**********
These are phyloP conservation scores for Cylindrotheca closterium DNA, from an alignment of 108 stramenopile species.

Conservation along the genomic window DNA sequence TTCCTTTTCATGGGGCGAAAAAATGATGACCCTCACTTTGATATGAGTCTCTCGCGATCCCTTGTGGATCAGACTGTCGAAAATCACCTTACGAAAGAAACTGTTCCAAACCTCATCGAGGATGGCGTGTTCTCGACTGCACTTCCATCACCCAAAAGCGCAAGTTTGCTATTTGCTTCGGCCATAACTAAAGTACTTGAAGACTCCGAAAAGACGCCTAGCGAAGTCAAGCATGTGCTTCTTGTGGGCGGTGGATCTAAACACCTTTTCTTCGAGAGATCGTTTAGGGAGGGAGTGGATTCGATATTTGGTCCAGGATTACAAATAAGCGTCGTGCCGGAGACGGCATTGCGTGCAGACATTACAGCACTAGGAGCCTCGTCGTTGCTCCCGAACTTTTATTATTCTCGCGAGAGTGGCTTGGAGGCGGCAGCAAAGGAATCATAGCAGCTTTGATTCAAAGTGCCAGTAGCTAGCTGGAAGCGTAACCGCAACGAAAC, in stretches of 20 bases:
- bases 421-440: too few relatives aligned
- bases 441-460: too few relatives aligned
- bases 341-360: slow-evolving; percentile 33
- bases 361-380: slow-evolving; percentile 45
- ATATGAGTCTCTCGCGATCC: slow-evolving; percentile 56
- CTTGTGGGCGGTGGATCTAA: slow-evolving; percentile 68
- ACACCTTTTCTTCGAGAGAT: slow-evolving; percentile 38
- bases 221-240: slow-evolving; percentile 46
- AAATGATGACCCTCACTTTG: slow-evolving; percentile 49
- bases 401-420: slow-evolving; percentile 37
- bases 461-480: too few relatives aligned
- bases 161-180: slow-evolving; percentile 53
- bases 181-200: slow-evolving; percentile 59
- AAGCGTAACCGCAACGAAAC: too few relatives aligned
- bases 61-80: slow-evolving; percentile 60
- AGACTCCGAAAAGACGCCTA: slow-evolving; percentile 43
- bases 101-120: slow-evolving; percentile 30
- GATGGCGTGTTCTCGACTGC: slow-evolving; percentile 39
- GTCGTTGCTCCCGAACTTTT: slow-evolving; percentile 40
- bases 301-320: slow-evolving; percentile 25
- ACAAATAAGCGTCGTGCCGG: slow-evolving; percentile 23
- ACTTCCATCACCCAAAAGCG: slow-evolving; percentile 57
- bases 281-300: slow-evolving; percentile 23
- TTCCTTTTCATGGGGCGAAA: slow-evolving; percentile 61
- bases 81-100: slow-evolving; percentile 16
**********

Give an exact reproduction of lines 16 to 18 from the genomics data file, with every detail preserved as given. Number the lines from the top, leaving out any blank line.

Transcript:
- AAGCGTAACCGCAACGAAAC: too few relatives aligned
- bases 61-80: slow-evolving; percentile 60
- AGACTCCGAAAAGACGCCTA: slow-evolving; percentile 43